Founded in 2001, The Urban Conservancy is a 501©(3) nonprofit organization dedicated to research, education and advocacy that promote the wise stewardship of the urban built environment and local economies.
The Urban Conservancy began as a plea for a serious discussion of the responsibilities of wise stewardship of New Orleans’ unique built environment.
The single greatest resource New Orleans possesses is the historic urban fabric of the city. This irreplaceable (but renewable) asset is the source of our unique culture, cuisine, music and celebrations. This urban fabric is what brings artists and tourists alike and it is what nourishes each during their stay.
Today this urban fabric is also the economic engine driving our tourism-based economy. The architecture, the vibrant neighborhoods, the corner groceries, restaurants and bars provide tourists with a genuine sense of what has been lost across much of modern America. They return to New Orleans year after year because they do not have these neighborhoods back home. For those fortunate enough to live in the city, the historic built environment offers a quality of life that has never existed in the sterile suburban experiment of the post-World War II era.
Unfortunately, the urban fabric that nurtures and nourishes our culture and that has survived remarkably intact for several centuries is in danger of being destroyed by the introduction of incompatible suburban-style developments. The problem is real even while the nature and virulence of the threat it is difficult to comprehend.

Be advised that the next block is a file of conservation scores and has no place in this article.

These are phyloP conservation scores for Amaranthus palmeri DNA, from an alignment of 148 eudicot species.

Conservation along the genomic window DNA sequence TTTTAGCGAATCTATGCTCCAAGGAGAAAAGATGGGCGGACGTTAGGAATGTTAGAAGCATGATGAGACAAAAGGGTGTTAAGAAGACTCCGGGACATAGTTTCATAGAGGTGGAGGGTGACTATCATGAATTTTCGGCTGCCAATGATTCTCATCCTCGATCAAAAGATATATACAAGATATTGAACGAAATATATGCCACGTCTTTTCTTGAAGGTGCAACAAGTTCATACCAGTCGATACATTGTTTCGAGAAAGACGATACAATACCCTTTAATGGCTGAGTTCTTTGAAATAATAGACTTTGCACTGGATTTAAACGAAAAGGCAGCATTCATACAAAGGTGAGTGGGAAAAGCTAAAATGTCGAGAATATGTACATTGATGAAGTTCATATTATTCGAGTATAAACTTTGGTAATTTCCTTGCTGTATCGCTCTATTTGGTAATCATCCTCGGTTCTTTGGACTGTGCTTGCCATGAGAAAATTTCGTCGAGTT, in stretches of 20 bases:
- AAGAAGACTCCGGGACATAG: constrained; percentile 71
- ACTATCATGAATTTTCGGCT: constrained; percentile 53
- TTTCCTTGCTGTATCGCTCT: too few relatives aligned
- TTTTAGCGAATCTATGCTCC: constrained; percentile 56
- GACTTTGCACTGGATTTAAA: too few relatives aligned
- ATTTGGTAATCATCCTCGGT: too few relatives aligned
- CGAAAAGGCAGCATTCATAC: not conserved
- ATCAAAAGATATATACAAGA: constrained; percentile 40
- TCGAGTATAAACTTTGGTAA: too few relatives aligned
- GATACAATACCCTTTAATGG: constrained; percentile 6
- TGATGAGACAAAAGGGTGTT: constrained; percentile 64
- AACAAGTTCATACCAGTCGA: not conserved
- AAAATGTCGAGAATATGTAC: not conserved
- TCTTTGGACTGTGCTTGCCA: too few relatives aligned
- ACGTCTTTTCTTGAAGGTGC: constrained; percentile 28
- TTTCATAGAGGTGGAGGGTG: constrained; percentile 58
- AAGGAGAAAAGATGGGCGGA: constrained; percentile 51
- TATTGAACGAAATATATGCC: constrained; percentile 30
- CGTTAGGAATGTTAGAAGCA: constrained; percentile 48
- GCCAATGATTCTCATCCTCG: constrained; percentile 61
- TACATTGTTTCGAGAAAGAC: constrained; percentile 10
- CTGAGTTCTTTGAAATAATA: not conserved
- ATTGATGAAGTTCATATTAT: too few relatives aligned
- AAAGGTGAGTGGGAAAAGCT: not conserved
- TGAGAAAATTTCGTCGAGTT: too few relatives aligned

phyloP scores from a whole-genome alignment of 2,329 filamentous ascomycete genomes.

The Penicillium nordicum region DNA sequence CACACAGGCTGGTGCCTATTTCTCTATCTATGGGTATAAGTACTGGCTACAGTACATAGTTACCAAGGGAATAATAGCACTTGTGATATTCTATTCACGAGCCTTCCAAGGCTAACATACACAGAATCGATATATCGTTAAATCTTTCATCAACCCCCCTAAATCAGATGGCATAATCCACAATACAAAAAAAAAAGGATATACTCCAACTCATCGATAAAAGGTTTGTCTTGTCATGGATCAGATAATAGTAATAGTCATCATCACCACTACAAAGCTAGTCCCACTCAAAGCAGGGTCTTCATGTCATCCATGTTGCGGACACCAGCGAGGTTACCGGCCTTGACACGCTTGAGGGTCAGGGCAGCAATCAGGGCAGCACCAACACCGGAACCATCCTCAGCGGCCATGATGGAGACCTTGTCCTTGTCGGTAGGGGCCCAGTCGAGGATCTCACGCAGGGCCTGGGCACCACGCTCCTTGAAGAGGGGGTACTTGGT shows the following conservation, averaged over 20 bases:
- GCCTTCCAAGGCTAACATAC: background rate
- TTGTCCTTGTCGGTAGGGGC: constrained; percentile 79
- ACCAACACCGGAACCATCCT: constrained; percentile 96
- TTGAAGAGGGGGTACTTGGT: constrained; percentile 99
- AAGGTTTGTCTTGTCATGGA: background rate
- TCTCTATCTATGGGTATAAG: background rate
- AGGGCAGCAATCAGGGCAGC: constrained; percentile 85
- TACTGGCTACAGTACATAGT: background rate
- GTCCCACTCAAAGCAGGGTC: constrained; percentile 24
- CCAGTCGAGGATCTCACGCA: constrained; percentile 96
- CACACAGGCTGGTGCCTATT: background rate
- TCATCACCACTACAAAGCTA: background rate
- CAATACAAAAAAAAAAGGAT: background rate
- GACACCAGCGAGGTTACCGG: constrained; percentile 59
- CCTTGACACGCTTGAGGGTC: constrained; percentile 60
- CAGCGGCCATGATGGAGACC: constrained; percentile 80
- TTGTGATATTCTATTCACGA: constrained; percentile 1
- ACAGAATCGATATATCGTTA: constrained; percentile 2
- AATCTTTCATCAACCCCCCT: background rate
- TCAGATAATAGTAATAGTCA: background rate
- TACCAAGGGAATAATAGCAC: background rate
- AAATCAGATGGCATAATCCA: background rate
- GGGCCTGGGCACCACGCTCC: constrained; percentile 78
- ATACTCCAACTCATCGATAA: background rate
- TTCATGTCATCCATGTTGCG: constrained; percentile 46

New Orleans has reached a critical point in its development. Residents, businesses and political leaders need to decide if this city will maintain its historic urban character or if it will embrace a suburban mentality that will undermine and eventually destroy the existing fabric of the city. This is an important decision and one that should be made consciously rather than by default to popular trends in the development and retail industries.
The Urban Conservancy believes that maintaining the historic urban fabric of New Orleans is in the best interest of all New Orleanians. This urban environment provides the base for a strong and resilient local economy, has the potential to reverse decades of outmigration by attracting young talented individuals to the city, and nurtures local culture, traditions and customs.
The built environment of this city was handed down to this generation as a trust for the future. It is our duty, as the current residents, to exercise wise stewardship of this precious resource until such time as we pass it on to the next generation.